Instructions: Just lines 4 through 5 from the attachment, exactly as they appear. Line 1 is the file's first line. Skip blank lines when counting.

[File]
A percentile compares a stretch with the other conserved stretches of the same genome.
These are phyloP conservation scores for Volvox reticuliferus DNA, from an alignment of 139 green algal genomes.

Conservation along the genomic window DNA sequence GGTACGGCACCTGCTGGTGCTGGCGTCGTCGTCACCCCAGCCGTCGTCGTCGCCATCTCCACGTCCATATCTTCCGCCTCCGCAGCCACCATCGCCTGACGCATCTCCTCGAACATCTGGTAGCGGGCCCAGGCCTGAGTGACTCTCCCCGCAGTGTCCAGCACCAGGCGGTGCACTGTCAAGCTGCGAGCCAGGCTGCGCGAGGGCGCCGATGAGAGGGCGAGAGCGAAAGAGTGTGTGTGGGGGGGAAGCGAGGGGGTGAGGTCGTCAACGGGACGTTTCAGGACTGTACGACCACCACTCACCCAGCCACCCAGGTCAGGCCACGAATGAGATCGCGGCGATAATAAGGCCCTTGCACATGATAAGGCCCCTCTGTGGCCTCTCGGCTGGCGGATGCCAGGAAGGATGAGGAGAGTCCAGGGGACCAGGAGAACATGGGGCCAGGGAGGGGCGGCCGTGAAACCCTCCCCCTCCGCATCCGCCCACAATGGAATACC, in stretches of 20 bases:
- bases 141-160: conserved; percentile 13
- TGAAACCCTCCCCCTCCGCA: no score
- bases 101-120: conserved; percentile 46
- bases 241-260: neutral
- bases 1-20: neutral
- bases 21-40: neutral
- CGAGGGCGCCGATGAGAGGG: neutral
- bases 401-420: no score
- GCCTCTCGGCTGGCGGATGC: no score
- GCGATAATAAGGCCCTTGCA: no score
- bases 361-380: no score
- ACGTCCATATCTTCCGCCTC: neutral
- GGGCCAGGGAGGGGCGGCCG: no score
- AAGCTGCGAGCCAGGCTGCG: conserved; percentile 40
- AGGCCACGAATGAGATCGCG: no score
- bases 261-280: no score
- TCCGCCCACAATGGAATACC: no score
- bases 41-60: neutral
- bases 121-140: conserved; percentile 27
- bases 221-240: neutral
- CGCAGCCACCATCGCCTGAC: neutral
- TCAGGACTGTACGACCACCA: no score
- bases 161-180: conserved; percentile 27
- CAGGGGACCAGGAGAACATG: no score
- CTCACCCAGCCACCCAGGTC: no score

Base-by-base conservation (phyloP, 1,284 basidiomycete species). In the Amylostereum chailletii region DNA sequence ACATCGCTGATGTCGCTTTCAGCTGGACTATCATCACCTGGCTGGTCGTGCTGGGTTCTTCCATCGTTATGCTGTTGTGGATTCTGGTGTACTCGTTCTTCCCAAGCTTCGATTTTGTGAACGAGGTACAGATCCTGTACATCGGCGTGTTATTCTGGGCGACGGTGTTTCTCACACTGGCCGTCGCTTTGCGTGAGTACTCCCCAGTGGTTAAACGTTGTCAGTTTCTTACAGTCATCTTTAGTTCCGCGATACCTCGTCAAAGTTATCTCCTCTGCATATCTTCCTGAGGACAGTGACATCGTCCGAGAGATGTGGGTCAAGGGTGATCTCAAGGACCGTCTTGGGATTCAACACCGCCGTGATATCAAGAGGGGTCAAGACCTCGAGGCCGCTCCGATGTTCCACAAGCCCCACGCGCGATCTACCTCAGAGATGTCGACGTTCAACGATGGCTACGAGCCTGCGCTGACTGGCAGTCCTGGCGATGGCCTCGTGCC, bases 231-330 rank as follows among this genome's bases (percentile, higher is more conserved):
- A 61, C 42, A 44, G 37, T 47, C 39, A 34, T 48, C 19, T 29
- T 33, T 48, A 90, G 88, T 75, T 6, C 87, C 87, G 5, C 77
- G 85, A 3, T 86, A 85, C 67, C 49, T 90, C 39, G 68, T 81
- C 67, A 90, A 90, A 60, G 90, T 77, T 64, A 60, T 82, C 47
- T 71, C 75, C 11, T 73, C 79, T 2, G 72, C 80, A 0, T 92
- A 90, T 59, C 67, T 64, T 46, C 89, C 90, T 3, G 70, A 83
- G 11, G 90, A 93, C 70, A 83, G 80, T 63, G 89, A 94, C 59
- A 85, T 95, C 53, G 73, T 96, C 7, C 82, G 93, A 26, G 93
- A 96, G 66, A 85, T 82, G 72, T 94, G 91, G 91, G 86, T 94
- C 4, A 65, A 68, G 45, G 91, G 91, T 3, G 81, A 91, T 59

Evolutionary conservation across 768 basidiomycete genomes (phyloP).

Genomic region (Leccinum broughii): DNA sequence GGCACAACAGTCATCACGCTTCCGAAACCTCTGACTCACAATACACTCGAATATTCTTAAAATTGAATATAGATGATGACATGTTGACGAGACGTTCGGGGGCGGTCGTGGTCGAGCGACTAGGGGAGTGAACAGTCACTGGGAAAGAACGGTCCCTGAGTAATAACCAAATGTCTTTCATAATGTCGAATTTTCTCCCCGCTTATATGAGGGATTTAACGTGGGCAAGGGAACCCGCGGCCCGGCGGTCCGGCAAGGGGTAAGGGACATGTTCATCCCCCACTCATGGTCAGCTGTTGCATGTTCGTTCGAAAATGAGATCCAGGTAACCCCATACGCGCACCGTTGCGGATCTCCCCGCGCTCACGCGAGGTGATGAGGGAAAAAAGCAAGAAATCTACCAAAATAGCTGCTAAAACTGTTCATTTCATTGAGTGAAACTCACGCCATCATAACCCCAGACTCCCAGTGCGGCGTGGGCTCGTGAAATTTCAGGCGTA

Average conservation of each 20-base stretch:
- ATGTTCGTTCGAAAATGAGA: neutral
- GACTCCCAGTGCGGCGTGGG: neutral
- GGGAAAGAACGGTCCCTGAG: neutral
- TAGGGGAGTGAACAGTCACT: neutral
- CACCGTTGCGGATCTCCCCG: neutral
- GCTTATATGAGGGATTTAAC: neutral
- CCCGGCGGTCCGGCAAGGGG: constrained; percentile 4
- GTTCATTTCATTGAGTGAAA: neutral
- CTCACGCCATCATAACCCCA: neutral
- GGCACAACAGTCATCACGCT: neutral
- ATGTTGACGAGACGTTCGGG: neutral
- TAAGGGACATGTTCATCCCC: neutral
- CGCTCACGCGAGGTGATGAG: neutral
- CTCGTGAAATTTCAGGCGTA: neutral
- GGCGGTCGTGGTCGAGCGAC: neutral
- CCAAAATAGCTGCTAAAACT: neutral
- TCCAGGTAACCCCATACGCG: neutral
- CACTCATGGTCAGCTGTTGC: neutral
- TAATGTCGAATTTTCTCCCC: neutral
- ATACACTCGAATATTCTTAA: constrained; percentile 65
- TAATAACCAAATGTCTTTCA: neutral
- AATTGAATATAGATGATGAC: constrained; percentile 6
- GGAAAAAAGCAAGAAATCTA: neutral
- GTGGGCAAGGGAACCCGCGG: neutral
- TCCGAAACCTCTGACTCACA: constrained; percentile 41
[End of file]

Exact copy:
- bases 141-160: conserved; percentile 13
- TGAAACCCTCCCCCTCCGCA: no score